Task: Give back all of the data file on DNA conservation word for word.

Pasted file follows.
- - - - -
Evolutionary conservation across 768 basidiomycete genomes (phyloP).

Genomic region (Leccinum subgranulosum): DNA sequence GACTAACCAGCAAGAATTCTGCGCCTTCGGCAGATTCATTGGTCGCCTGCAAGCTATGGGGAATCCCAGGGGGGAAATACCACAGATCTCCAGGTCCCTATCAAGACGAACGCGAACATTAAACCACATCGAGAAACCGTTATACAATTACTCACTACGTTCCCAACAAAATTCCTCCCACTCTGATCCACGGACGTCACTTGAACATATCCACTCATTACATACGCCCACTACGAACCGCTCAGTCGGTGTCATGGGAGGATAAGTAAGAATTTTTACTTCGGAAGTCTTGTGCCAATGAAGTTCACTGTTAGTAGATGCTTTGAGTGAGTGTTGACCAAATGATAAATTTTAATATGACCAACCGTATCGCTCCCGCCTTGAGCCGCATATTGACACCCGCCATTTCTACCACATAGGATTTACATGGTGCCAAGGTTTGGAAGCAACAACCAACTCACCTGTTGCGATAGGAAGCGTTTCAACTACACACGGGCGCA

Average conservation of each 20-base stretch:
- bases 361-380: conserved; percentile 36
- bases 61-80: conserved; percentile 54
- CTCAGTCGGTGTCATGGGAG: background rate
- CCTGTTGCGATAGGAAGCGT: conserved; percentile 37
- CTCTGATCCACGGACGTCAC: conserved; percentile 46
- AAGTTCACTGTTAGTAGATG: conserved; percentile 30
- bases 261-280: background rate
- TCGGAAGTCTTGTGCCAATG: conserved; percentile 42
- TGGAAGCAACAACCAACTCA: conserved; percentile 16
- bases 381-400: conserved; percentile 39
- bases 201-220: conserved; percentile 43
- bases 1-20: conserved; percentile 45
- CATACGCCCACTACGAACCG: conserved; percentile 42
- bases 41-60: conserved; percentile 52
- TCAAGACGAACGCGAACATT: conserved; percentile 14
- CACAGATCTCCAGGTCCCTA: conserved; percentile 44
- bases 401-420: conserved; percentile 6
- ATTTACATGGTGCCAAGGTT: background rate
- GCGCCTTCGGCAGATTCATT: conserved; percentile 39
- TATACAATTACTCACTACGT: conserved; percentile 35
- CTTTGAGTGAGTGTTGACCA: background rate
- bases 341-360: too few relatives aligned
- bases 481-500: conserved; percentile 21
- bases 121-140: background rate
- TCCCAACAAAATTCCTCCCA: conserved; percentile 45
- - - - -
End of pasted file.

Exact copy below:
Evolutionary conservation across 768 basidiomycete genomes (phyloP).

Genomic region (Leccinum subgranulosum): DNA sequence GACTAACCAGCAAGAATTCTGCGCCTTCGGCAGATTCATTGGTCGCCTGCAAGCTATGGGGAATCCCAGGGGGGAAATACCACAGATCTCCAGGTCCCTATCAAGACGAACGCGAACATTAAACCACATCGAGAAACCGTTATACAATTACTCACTACGTTCCCAACAAAATTCCTCCCACTCTGATCCACGGACGTCACTTGAACATATCCACTCATTACATACGCCCACTACGAACCGCTCAGTCGGTGTCATGGGAGGATAAGTAAGAATTTTTACTTCGGAAGTCTTGTGCCAATGAAGTTCACTGTTAGTAGATGCTTTGAGTGAGTGTTGACCAAATGATAAATTTTAATATGACCAACCGTATCGCTCCCGCCTTGAGCCGCATATTGACACCCGCCATTTCTACCACATAGGATTTACATGGTGCCAAGGTTTGGAAGCAACAACCAACTCACCTGTTGCGATAGGAAGCGTTTCAACTACACACGGGCGCA

Average conservation of each 20-base stretch:
- bases 361-380: conserved; percentile 36
- bases 61-80: conserved; percentile 54
- CTCAGTCGGTGTCATGGGAG: background rate
- CCTGTTGCGATAGGAAGCGT: conserved; percentile 37
- CTCTGATCCACGGACGTCAC: conserved; percentile 46
- AAGTTCACTGTTAGTAGATG: conserved; percentile 30
- bases 261-280: background rate
- TCGGAAGTCTTGTGCCAATG: conserved; percentile 42
- TGGAAGCAACAACCAACTCA: conserved; percentile 16
- bases 381-400: conserved; percentile 39
- bases 201-220: conserved; percentile 43
- bases 1-20: conserved; percentile 45
- CATACGCCCACTACGAACCG: conserved; percentile 42
- bases 41-60: conserved; percentile 52
- TCAAGACGAACGCGAACATT: conserved; percentile 14
- CACAGATCTCCAGGTCCCTA: conserved; percentile 44
- bases 401-420: conserved; percentile 6
- ATTTACATGGTGCCAAGGTT: background rate
- GCGCCTTCGGCAGATTCATT: conserved; percentile 39
- TATACAATTACTCACTACGT: conserved; percentile 35
- CTTTGAGTGAGTGTTGACCA: background rate
- bases 341-360: too few relatives aligned
- bases 481-500: conserved; percentile 21
- bases 121-140: background rate
- TCCCAACAAAATTCCTCCCA: conserved; percentile 45